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The Dambusters - 'Was it Worth it?': Barnes Wallis and the Men Behind the Raid in Their Own Words

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The Dambusters - 'Was it Worth it?': Barnes Wallis and the Men Behind the Raid in Their Own Words

Barnes Wallis and the Men Behind the Raid in Their Own Words

Dimensions:6.1" x 9.2"
Photos:32 b+w photos
Publisher:Air World
Item No. 9781399063814

On 16 May 1943, 617 Squadron's first mission saw 19 Avro Lancasters deploy bouncing bombs to breach the Möhne and Eder dams, inflicting significant damage on Nazi Germany’s industrial Ruhr region.

On the evening of 16 May 1943, nineteen Avro Lancasters took off from RAF Scampton to undertake 617 Squadron’s first offensive attack since its formation a few weeks earlier. Loaded with Barnes Wallis’ newly designed bouncing bombs, the Bomber Command crews set course for their targets – the vital Möhne, Eder and Sorpe dams that served the Ruhr, the Third Reich’s industrial heartland.

By the time the survivors began landing back at base at 03.11 hours the following morning, eight of the Lancasters had been shot down. However, both the Möhne and Eder dams had been breached, while the Sorpe was damaged. The flood waters that the attacks unleashed poured downstream, wreaking havoc on the surrounding countryside. Albert Speer, Hitler’s Minister of Armaments and War Production, later wrote: “That night, employing just a few bombers, the British came close to a success which would have been greater than anything they had achieved hitherto with a commitment of thousands of bombers.”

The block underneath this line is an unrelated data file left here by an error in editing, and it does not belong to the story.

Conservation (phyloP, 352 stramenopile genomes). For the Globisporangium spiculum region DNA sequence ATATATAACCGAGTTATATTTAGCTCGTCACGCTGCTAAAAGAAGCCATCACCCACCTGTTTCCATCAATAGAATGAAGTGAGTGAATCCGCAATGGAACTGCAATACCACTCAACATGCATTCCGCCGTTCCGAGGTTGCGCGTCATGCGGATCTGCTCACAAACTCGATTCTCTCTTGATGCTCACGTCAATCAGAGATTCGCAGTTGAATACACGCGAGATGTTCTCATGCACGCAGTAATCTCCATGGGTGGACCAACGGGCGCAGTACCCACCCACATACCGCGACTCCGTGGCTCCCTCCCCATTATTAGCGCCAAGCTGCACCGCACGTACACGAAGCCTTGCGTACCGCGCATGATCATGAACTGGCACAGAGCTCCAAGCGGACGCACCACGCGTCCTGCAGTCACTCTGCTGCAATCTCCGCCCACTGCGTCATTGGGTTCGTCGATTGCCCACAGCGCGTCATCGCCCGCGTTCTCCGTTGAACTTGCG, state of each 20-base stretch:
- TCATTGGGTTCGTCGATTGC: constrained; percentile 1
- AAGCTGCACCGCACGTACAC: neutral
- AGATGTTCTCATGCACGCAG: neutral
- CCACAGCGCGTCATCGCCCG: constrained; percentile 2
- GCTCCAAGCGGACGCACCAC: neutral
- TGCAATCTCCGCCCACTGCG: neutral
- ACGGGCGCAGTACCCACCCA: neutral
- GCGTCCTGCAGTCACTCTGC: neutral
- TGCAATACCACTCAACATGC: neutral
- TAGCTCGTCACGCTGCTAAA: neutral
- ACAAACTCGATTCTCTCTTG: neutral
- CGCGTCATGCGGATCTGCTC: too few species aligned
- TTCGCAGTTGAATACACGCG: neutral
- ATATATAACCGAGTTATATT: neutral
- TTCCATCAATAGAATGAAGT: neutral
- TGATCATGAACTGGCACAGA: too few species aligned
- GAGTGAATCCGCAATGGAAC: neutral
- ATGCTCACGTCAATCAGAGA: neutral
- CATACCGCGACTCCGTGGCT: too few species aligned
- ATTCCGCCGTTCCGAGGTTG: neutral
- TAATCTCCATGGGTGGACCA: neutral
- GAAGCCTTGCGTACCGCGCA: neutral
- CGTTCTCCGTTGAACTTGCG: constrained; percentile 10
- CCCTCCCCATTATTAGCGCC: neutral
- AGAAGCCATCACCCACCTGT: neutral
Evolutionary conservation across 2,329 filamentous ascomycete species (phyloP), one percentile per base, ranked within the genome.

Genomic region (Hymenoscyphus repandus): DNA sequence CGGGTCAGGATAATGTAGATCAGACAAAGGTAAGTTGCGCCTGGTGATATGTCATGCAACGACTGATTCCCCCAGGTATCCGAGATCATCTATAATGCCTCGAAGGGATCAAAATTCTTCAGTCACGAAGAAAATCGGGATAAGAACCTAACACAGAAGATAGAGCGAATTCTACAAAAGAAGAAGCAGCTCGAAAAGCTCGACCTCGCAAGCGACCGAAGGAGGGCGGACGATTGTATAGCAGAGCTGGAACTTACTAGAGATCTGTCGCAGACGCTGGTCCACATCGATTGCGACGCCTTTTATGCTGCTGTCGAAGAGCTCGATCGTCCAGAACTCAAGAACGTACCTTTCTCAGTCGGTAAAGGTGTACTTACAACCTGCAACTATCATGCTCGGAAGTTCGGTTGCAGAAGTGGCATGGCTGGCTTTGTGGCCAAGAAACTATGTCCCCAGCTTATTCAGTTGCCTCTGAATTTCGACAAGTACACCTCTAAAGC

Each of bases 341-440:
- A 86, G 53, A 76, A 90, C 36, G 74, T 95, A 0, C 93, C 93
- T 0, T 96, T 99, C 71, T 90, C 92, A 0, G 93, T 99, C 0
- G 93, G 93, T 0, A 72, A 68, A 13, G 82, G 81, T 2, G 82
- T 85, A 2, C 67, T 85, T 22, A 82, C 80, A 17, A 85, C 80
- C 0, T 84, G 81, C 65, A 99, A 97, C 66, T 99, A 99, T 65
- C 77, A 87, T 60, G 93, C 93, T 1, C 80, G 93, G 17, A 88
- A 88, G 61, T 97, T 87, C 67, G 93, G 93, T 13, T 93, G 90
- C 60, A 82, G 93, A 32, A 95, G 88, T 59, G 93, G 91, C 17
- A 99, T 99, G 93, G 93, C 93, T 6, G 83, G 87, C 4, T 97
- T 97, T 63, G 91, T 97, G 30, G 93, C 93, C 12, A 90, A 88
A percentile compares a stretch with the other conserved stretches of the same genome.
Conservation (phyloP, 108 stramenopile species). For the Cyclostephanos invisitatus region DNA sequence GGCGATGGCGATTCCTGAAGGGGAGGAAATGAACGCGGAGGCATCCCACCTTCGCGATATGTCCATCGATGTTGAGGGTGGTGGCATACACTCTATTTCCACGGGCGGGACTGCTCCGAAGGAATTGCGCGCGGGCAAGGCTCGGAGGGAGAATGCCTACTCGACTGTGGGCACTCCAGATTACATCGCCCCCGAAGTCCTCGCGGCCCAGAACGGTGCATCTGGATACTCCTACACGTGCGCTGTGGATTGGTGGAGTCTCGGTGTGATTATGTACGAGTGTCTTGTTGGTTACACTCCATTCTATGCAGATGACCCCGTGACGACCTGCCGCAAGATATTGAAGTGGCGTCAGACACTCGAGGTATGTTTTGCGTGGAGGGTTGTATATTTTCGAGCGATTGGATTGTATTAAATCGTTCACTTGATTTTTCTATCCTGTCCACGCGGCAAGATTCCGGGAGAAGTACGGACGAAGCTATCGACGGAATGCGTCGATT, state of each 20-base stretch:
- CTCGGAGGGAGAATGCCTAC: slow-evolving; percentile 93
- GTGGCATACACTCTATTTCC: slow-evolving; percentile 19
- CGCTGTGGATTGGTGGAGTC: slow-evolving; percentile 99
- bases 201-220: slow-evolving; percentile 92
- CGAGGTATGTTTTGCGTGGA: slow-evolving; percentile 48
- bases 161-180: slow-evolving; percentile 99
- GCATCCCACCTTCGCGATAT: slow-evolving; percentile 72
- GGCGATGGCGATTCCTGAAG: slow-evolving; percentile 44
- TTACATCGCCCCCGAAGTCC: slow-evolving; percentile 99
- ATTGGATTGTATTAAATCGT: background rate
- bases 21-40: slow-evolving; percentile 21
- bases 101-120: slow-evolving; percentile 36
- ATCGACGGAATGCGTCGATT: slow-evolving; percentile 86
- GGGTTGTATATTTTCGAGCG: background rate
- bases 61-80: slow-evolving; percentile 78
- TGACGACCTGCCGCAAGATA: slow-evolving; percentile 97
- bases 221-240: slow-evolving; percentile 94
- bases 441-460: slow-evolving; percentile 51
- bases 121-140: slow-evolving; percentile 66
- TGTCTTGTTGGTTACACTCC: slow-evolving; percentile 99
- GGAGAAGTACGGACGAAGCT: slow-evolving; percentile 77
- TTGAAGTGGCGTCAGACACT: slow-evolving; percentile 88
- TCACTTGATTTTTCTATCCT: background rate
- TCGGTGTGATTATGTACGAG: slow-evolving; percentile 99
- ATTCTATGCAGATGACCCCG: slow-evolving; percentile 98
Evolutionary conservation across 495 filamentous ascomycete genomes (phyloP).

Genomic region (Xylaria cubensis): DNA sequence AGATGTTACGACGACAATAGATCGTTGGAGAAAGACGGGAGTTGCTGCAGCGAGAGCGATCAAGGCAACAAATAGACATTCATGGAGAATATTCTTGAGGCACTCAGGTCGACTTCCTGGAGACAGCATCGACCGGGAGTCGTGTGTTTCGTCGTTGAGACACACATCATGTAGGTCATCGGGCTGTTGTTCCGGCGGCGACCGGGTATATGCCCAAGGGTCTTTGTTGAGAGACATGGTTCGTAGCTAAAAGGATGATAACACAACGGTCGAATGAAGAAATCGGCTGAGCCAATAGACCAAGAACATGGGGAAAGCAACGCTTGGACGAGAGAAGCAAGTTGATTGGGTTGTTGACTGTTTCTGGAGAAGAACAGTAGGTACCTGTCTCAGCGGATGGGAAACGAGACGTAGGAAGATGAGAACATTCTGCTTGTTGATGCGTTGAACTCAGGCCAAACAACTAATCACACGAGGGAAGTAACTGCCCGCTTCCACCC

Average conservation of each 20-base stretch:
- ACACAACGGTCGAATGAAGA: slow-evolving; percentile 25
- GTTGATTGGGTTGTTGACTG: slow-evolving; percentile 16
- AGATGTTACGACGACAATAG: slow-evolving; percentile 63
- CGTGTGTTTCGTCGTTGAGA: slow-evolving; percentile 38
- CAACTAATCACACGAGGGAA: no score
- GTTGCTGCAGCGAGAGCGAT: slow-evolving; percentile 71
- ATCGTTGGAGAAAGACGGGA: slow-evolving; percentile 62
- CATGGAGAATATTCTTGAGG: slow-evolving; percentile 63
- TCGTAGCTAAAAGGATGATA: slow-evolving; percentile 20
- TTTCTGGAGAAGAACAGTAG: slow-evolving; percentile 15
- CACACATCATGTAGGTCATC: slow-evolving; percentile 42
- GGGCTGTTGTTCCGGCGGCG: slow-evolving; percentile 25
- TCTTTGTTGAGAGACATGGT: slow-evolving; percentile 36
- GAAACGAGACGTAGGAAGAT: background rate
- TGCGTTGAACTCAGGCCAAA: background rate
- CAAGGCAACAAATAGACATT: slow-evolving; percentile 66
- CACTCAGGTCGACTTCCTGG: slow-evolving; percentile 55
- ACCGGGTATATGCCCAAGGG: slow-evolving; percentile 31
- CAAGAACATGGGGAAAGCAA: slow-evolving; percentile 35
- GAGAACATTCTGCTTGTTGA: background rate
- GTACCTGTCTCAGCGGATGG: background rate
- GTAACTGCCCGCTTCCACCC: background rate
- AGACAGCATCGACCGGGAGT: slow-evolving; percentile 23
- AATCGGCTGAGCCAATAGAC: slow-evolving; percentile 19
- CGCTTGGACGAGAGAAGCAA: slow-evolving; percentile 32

In 1990, the renowned historian and author Dr John Sweetman published his seminal work on the events before, during and after Operation Chastise. His book was the result of decades of research into the famous attack, in the course of which Dr Sweetman corresponded with or interviewed many of the individuals involved – from the scientists to senior officers, and from groundcrew to the very airmen who delivered Barnes Wallis’ bouncing bombs to the dams.

Such was the relationships that developed over the years, Dr Sweetman became a close friend to many of these individuals and their families. Some of the information contained in the interview transcripts and letters he received was included in his original book; much more, however, was never used. This is particularly the case with the many letters and conversations which Dr Sweetman received or had after his book was first published – much of which adds to, or elaborates on, the narrative of the events in May 1943.

Dr John Sweetman has delved into his remarkable archive of material to present unseen sections of it here, for the historian or general reader, for the very first time.